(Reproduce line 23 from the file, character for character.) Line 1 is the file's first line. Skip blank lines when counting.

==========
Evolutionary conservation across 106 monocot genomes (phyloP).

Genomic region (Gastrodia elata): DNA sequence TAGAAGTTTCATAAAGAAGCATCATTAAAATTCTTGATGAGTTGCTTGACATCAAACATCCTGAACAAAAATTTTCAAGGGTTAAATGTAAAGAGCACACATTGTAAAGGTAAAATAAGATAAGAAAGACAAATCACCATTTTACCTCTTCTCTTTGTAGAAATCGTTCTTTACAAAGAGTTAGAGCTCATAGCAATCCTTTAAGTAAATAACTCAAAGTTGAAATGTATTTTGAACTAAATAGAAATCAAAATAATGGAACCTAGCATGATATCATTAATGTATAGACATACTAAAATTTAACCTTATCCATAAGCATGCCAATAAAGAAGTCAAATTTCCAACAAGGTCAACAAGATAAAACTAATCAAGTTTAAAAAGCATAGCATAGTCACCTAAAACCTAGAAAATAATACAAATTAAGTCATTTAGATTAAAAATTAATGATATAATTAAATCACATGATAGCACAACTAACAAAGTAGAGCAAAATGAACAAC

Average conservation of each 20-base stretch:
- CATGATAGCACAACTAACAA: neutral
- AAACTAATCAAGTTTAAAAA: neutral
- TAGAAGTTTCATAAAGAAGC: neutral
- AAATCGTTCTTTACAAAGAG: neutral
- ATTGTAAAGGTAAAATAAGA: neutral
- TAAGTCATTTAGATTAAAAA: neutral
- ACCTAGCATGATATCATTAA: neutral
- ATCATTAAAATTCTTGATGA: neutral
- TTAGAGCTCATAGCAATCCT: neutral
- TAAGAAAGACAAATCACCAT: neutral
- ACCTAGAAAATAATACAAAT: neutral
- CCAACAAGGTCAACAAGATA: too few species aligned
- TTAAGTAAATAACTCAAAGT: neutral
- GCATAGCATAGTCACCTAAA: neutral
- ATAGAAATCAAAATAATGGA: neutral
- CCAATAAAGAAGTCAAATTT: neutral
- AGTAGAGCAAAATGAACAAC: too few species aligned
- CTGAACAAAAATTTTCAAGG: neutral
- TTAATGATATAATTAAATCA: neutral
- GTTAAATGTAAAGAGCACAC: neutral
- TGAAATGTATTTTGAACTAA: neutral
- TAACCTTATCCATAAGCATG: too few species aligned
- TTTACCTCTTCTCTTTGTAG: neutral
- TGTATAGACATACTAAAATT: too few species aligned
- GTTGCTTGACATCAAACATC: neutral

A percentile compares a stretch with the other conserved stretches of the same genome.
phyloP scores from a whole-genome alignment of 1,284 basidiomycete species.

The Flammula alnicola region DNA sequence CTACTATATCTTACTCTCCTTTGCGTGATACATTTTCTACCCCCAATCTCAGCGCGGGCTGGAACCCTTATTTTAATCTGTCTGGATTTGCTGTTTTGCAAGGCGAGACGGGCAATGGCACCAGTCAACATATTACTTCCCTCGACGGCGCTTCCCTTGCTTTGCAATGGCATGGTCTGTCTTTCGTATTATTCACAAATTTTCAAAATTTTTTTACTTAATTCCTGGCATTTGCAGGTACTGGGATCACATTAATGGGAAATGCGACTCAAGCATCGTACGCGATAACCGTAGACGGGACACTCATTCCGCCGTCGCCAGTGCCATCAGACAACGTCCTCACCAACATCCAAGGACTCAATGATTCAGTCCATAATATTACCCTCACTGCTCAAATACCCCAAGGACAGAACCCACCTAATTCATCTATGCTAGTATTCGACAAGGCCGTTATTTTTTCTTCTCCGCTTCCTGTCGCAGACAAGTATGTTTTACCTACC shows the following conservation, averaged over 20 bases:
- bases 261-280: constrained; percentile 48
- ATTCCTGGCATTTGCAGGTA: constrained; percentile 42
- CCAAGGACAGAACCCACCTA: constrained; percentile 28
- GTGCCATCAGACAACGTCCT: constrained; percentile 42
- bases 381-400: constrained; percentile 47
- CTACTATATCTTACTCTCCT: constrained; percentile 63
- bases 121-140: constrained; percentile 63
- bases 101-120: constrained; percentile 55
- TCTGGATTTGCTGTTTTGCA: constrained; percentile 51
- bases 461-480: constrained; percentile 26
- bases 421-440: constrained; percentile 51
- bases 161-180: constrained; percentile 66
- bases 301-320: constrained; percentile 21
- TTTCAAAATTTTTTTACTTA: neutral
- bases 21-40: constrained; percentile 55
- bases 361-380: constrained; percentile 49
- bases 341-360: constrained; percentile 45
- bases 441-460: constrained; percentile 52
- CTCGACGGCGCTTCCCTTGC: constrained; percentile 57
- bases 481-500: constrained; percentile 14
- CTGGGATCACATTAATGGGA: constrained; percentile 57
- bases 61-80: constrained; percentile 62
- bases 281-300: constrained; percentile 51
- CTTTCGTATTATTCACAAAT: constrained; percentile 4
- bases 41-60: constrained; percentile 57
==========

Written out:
- GTTAAATGTAAAGAGCACAC: neutral